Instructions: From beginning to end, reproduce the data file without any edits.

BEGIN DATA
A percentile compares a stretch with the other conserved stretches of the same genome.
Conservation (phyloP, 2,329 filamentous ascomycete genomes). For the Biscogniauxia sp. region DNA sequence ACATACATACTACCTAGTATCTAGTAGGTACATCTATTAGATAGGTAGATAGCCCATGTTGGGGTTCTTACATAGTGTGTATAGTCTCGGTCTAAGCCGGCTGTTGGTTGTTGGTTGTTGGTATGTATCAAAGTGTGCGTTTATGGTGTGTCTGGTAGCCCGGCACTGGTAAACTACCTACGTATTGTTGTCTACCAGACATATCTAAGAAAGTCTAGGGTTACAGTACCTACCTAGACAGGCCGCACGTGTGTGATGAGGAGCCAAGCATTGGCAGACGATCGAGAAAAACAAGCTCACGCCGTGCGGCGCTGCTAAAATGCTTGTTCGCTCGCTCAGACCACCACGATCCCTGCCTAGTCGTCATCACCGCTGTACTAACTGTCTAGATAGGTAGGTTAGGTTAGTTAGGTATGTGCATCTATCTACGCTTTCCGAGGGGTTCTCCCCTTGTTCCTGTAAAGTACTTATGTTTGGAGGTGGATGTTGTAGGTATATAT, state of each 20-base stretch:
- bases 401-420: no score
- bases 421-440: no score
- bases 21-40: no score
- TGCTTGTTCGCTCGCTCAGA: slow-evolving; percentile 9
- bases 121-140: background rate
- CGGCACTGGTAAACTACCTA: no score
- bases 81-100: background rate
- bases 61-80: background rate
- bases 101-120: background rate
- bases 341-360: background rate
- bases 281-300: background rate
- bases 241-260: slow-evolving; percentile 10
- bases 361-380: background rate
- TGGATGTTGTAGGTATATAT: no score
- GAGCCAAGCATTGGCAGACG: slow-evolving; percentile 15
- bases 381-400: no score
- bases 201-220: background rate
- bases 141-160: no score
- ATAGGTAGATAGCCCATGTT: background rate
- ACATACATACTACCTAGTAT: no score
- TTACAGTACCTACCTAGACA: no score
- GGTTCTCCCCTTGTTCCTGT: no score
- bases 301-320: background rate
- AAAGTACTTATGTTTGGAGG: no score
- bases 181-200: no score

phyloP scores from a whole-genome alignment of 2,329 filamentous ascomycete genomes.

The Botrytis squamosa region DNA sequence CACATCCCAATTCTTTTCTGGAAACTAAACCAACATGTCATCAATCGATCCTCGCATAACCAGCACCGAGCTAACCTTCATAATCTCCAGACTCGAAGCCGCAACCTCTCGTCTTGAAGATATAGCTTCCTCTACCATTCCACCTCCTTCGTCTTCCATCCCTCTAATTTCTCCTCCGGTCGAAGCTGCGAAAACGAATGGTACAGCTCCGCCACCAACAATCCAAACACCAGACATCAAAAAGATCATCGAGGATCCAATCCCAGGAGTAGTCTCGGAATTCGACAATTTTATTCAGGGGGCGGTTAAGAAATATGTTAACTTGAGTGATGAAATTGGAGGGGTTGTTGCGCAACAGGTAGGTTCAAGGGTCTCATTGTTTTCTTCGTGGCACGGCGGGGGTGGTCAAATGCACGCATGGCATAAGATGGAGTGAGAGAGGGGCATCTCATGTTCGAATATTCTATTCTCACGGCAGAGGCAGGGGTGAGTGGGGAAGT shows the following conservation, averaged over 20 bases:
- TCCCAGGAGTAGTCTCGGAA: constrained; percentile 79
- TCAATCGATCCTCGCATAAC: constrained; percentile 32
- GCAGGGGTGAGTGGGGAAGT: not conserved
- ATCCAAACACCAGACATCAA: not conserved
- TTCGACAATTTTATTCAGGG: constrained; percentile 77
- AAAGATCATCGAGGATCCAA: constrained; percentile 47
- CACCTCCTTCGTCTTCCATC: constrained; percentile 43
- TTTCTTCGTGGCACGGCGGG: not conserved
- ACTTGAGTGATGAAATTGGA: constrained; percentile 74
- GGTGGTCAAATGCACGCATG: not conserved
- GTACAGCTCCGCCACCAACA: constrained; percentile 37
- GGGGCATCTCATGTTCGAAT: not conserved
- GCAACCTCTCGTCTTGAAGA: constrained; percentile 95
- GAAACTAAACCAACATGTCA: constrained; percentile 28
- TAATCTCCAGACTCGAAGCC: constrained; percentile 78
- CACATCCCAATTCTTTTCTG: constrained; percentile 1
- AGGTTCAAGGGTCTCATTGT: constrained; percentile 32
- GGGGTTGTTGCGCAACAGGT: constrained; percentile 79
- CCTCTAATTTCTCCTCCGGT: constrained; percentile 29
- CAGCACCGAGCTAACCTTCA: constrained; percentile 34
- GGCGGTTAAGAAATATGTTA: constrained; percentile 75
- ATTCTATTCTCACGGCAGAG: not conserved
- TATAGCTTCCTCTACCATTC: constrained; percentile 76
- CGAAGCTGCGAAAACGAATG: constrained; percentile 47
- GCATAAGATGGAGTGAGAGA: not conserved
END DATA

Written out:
A percentile compares a stretch with the other conserved stretches of the same genome.
Conservation (phyloP, 2,329 filamentous ascomycete genomes). For the Biscogniauxia sp. region DNA sequence ACATACATACTACCTAGTATCTAGTAGGTACATCTATTAGATAGGTAGATAGCCCATGTTGGGGTTCTTACATAGTGTGTATAGTCTCGGTCTAAGCCGGCTGTTGGTTGTTGGTTGTTGGTATGTATCAAAGTGTGCGTTTATGGTGTGTCTGGTAGCCCGGCACTGGTAAACTACCTACGTATTGTTGTCTACCAGACATATCTAAGAAAGTCTAGGGTTACAGTACCTACCTAGACAGGCCGCACGTGTGTGATGAGGAGCCAAGCATTGGCAGACGATCGAGAAAAACAAGCTCACGCCGTGCGGCGCTGCTAAAATGCTTGTTCGCTCGCTCAGACCACCACGATCCCTGCCTAGTCGTCATCACCGCTGTACTAACTGTCTAGATAGGTAGGTTAGGTTAGTTAGGTATGTGCATCTATCTACGCTTTCCGAGGGGTTCTCCCCTTGTTCCTGTAAAGTACTTATGTTTGGAGGTGGATGTTGTAGGTATATAT, state of each 20-base stretch:
- bases 401-420: no score
- bases 421-440: no score
- bases 21-40: no score
- TGCTTGTTCGCTCGCTCAGA: slow-evolving; percentile 9
- bases 121-140: background rate
- CGGCACTGGTAAACTACCTA: no score
- bases 81-100: background rate
- bases 61-80: background rate
- bases 101-120: background rate
- bases 341-360: background rate
- bases 281-300: background rate
- bases 241-260: slow-evolving; percentile 10
- bases 361-380: background rate
- TGGATGTTGTAGGTATATAT: no score
- GAGCCAAGCATTGGCAGACG: slow-evolving; percentile 15
- bases 381-400: no score
- bases 201-220: background rate
- bases 141-160: no score
- ATAGGTAGATAGCCCATGTT: background rate
- ACATACATACTACCTAGTAT: no score
- TTACAGTACCTACCTAGACA: no score
- GGTTCTCCCCTTGTTCCTGT: no score
- bases 301-320: background rate
- AAAGTACTTATGTTTGGAGG: no score
- bases 181-200: no score

phyloP scores from a whole-genome alignment of 2,329 filamentous ascomycete genomes.

The Botrytis squamosa region DNA sequence CACATCCCAATTCTTTTCTGGAAACTAAACCAACATGTCATCAATCGATCCTCGCATAACCAGCACCGAGCTAACCTTCATAATCTCCAGACTCGAAGCCGCAACCTCTCGTCTTGAAGATATAGCTTCCTCTACCATTCCACCTCCTTCGTCTTCCATCCCTCTAATTTCTCCTCCGGTCGAAGCTGCGAAAACGAATGGTACAGCTCCGCCACCAACAATCCAAACACCAGACATCAAAAAGATCATCGAGGATCCAATCCCAGGAGTAGTCTCGGAATTCGACAATTTTATTCAGGGGGCGGTTAAGAAATATGTTAACTTGAGTGATGAAATTGGAGGGGTTGTTGCGCAACAGGTAGGTTCAAGGGTCTCATTGTTTTCTTCGTGGCACGGCGGGGGTGGTCAAATGCACGCATGGCATAAGATGGAGTGAGAGAGGGGCATCTCATGTTCGAATATTCTATTCTCACGGCAGAGGCAGGGGTGAGTGGGGAAGT shows the following conservation, averaged over 20 bases:
- TCCCAGGAGTAGTCTCGGAA: constrained; percentile 79
- TCAATCGATCCTCGCATAAC: constrained; percentile 32
- GCAGGGGTGAGTGGGGAAGT: not conserved
- ATCCAAACACCAGACATCAA: not conserved
- TTCGACAATTTTATTCAGGG: constrained; percentile 77
- AAAGATCATCGAGGATCCAA: constrained; percentile 47
- CACCTCCTTCGTCTTCCATC: constrained; percentile 43
- TTTCTTCGTGGCACGGCGGG: not conserved
- ACTTGAGTGATGAAATTGGA: constrained; percentile 74
- GGTGGTCAAATGCACGCATG: not conserved
- GTACAGCTCCGCCACCAACA: constrained; percentile 37
- GGGGCATCTCATGTTCGAAT: not conserved
- GCAACCTCTCGTCTTGAAGA: constrained; percentile 95
- GAAACTAAACCAACATGTCA: constrained; percentile 28
- TAATCTCCAGACTCGAAGCC: constrained; percentile 78
- CACATCCCAATTCTTTTCTG: constrained; percentile 1
- AGGTTCAAGGGTCTCATTGT: constrained; percentile 32
- GGGGTTGTTGCGCAACAGGT: constrained; percentile 79
- CCTCTAATTTCTCCTCCGGT: constrained; percentile 29
- CAGCACCGAGCTAACCTTCA: constrained; percentile 34
- GGCGGTTAAGAAATATGTTA: constrained; percentile 75
- ATTCTATTCTCACGGCAGAG: not conserved
- TATAGCTTCCTCTACCATTC: constrained; percentile 76
- CGAAGCTGCGAAAACGAATG: constrained; percentile 47
- GCATAAGATGGAGTGAGAGA: not conserved